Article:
Here’s a not-so-secret secret about me: I suffer from sleep paralysis. It’s a sleep disorder that causes the sufferer to maintain consciousness while the body remains asleep, causing temporary immobility. Sounds awful, right? It is. But that’s not the worst part. The worst part is the hallucinations. More often than not I see a dark, menacing, vaguely human shape standing in the corner on my room. Or, if I’m really lucky, I’ll see something waving to me from inside my closet. These experiences are the closest I’ve ever come to pure, mortal terror.
And, for the record, that’s pretty close.
The point of this story is that there is not, nor will there ever be, anything more terrifying than our own imaginations. And I further postulate that there isn’t one filmmaker working today who understands this better than James Wan, directer of The Conjuring 2. He knows how to give an audience a creaky floorboard, an empty rocking chair, and a shadowy presence looming slightly off-screen, and let their brains fill in the gaps.
This sequel to 2013’s The Conjuring (also directed by James Wan) once again stars Vera Farminga and Patrick Wilson as Lorraine and Ed Warren, reputed paranormal investigators. This film, like it’s predecessor, tackles a real-life haunting, the case of the Enfield Poltergeist. In London, a single mother and her four children are terrorized by what they believe is the spirit of the previous owner of their home. Ed and Lorraine travel to England as agents of the Catholic church to determine if the haunting is legitimate.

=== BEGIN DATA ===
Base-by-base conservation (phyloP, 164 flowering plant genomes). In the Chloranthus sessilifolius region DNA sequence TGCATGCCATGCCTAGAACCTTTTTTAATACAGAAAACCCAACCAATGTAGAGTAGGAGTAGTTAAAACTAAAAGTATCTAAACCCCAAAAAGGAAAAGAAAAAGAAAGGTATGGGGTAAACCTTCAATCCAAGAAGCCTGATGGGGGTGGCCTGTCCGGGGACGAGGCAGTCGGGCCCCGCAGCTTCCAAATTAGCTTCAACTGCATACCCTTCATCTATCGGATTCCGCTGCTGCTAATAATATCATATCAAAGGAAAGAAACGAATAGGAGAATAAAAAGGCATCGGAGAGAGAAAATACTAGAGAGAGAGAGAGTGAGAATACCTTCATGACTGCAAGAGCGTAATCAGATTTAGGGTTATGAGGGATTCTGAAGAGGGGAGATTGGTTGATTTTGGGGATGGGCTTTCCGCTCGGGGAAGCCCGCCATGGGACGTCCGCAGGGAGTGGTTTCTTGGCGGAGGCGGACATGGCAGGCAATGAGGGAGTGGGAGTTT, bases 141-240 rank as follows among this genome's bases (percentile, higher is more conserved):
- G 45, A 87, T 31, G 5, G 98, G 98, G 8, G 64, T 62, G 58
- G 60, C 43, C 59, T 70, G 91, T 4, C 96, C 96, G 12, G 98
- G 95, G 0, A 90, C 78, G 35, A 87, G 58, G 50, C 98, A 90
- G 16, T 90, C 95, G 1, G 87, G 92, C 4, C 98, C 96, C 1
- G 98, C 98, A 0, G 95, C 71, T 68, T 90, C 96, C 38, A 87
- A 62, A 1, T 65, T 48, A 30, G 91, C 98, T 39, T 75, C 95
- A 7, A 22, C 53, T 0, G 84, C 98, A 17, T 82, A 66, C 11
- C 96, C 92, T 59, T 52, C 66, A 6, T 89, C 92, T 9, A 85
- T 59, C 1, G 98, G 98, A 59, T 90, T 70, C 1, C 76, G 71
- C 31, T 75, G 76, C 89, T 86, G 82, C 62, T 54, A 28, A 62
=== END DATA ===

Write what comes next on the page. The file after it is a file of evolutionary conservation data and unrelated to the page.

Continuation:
Vera Farminga and Patrick Wilson are as groovy as ever and their onscreen romance continues to be the beating heart of the Conjuring franchise. Frances O’Connor also shines as the cockney mother at her wits end, as she and her family battle overdue rent, leaky
pipes, and the forces of darkness.
The best thing about this film is it’s restraint. Wan has a talent for building tension and then letting it diffuse, only to have it build again. It’s terrifying, but not relentlessly so. The audience gets the chance to recover from a scare before another one gets thrown at them.
I think it’s safe to say that the Conjuring franchise is horror for people who don’t like horror. These movies aren’t crude, or gory, or campy. They’re thoughtful and poignant and frequently so scary that half of your time will be spent actively trying to not crap yourself. You know, if that’s something you’re into.